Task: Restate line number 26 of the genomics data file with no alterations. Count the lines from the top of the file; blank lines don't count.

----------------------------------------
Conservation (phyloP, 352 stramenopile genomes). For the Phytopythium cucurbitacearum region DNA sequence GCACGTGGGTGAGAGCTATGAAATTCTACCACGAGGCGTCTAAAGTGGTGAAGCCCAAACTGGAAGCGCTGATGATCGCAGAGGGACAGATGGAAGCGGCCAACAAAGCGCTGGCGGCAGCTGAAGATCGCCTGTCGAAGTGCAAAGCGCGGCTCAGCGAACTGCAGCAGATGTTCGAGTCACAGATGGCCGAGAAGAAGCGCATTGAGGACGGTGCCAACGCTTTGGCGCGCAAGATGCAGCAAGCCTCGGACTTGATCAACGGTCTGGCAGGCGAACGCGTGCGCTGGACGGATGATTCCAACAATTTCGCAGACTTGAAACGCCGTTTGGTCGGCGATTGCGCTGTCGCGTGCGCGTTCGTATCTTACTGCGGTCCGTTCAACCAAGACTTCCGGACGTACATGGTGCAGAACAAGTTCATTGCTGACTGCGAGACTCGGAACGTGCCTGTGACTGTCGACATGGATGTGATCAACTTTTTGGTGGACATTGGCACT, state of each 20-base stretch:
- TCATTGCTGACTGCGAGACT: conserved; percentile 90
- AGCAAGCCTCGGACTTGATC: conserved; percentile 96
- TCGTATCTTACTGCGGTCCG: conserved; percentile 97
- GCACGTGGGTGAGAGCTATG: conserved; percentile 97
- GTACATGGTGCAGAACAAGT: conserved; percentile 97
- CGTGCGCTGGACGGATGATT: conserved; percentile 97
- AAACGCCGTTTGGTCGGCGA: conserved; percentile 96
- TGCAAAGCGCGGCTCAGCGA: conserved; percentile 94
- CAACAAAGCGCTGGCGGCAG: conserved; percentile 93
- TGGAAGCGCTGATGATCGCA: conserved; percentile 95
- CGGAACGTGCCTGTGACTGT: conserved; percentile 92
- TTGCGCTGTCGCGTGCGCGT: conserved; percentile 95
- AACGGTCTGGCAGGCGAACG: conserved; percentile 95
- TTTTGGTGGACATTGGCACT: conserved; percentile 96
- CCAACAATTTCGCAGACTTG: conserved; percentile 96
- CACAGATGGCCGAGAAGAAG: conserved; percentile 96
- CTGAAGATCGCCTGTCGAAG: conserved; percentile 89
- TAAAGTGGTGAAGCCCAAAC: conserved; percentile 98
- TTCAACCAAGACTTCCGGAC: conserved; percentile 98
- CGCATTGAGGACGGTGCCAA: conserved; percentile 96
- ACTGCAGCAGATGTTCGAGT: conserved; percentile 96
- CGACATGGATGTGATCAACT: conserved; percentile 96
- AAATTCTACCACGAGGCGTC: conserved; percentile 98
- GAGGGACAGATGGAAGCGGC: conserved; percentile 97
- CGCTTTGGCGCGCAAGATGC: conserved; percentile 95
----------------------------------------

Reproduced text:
- CGCTTTGGCGCGCAAGATGC: conserved; percentile 95